This spring and summer, more New England residents could be exposed to the tick that causes Lyme disease, according to a local tick expert.
Black-legged ticks, which are the only ticks in the region that can transmit the bacterium that causes Lyme disease, has been expanding its range for the past 10 years.
Thomas Mather, director of the University of Rhode Island's TickEncounter Resource Center, said one main reason is due to an uptick in the deer population because of reforestation and fewer hunters.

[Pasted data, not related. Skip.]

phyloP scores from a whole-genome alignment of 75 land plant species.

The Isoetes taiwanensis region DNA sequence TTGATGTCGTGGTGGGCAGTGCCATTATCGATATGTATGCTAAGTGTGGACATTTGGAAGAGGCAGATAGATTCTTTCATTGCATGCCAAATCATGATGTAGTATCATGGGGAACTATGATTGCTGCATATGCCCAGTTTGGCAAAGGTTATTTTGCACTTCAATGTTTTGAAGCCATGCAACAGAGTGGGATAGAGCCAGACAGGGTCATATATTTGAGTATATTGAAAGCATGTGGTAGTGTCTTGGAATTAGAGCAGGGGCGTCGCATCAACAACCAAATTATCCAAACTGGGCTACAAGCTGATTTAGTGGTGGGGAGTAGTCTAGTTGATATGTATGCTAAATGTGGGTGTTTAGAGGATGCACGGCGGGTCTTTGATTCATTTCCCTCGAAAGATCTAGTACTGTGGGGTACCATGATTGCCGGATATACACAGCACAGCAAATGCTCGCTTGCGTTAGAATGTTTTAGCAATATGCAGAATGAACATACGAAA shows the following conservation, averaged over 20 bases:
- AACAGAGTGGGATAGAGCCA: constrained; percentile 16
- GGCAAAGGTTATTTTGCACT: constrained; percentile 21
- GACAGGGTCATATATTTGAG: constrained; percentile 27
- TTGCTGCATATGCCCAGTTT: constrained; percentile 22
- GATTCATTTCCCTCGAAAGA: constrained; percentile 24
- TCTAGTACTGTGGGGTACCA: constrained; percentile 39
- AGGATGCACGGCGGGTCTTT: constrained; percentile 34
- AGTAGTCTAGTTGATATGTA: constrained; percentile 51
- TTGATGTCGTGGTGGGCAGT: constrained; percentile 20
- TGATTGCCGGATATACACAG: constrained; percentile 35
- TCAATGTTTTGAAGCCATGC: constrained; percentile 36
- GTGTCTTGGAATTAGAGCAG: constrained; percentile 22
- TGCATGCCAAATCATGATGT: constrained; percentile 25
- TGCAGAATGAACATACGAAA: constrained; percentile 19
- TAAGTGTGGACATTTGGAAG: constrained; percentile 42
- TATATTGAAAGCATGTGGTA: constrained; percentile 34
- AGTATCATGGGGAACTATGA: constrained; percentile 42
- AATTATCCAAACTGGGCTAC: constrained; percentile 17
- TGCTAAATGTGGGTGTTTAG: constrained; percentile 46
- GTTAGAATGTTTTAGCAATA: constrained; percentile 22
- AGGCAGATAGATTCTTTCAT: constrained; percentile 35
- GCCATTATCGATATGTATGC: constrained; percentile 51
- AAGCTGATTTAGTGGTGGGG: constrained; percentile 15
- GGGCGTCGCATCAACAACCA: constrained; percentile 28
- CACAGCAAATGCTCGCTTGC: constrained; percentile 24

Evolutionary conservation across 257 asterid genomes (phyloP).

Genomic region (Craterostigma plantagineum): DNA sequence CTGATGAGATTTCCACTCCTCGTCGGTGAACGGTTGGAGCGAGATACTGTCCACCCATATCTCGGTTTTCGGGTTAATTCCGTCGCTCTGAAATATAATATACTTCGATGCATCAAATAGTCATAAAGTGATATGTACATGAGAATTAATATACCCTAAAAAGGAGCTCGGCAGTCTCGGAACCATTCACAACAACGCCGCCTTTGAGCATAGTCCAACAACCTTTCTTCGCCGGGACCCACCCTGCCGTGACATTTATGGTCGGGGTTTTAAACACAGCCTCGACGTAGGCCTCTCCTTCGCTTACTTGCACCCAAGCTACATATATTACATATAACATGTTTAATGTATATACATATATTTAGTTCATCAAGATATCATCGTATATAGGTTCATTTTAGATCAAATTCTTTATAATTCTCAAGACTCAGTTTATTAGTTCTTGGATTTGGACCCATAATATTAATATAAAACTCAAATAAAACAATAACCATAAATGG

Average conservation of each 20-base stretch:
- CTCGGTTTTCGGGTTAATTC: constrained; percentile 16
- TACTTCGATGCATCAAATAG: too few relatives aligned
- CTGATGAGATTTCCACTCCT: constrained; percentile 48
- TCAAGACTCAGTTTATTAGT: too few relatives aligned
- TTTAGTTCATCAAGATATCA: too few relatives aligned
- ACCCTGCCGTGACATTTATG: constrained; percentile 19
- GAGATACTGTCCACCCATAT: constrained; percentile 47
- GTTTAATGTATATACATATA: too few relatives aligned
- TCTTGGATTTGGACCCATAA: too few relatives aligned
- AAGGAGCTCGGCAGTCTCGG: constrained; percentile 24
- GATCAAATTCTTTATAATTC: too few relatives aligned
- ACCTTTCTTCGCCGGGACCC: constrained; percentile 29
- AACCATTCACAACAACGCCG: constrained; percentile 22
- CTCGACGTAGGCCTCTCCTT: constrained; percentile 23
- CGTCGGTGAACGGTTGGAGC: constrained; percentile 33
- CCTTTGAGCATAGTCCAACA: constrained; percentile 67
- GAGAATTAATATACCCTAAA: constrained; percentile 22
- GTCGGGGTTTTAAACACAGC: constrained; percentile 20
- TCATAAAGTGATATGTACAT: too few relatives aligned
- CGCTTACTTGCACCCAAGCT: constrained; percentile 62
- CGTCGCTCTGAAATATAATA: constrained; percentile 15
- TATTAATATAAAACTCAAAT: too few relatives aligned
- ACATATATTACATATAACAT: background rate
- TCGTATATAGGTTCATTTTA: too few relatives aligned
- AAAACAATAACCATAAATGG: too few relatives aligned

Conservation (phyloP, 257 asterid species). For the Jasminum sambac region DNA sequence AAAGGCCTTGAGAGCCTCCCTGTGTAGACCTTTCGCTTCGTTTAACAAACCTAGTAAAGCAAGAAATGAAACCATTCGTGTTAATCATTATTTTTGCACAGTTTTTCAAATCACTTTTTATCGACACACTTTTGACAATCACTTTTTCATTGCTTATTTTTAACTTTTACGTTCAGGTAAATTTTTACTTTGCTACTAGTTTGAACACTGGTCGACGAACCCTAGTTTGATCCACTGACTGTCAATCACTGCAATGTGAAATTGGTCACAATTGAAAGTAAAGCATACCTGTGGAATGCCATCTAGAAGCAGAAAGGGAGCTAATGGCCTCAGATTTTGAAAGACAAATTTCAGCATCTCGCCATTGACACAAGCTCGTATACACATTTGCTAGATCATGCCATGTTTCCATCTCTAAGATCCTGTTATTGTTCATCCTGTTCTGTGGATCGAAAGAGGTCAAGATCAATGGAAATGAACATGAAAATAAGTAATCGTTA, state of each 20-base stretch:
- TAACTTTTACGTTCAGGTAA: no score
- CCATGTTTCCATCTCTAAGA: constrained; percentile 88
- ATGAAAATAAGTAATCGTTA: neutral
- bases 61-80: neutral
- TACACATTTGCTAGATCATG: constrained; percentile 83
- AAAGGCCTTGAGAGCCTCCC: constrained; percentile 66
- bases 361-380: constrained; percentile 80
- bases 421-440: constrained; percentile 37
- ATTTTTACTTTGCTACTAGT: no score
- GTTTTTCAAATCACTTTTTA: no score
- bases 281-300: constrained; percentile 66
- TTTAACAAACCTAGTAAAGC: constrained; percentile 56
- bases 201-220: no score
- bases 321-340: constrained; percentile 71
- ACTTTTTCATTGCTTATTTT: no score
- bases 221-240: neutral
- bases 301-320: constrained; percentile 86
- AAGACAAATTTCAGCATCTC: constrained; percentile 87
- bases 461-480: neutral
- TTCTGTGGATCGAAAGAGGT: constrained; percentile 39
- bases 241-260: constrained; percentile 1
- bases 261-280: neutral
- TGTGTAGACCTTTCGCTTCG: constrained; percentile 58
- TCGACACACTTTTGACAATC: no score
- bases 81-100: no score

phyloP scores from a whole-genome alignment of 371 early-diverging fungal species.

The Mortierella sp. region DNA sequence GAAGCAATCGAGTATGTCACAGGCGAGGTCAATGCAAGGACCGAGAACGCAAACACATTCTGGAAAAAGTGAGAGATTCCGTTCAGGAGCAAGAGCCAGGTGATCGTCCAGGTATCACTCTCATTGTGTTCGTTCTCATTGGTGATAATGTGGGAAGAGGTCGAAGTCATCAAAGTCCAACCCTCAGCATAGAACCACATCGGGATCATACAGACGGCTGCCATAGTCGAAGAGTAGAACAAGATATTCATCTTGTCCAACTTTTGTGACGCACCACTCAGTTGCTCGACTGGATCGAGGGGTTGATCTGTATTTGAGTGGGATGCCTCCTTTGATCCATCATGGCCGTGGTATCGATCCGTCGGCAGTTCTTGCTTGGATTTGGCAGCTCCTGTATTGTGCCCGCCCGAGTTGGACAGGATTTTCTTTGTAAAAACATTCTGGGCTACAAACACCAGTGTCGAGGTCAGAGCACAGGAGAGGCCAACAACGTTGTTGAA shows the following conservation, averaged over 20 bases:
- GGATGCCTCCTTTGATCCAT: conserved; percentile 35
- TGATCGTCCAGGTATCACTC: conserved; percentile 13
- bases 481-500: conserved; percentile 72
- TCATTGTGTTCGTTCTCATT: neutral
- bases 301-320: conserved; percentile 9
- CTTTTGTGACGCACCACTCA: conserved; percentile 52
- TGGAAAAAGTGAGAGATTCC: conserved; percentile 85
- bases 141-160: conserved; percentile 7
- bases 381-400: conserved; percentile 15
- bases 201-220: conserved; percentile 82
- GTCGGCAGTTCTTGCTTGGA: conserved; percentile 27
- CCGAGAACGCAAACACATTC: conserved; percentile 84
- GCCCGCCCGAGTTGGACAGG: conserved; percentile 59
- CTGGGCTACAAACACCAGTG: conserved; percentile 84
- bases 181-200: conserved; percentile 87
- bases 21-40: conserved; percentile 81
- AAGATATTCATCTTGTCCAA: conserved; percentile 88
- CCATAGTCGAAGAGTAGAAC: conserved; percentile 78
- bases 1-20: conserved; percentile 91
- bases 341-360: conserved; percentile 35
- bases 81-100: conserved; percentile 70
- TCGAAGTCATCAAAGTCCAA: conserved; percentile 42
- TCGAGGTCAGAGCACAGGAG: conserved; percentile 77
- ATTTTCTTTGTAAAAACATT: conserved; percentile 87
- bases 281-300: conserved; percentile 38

"As the deer become more abundant and more habituated to living in closer proximity to people, that’s what I believe is changing the equation so that more people are likely to be exposed to these black-legged ticks," Mather said.
The adult female black-legged ticks depend largely on deer to reproduce. After feeding on the animal, they can produce thousands of offspring. That offspring can then contract the germ causing Lyme disease from rodents and pass it on to people.
Mather said ticks are especially active on humid days and less active when the air is dry.
To stay safe, Mather recommends doing daily tick checks and wearing clothes and shoes treated with a chemical tick repellent called Permethrin.
Symptoms of Lyme disease include fever, chills, headache, fatigue, muscle and joint pain, and a rash that resembles a bull's-eye.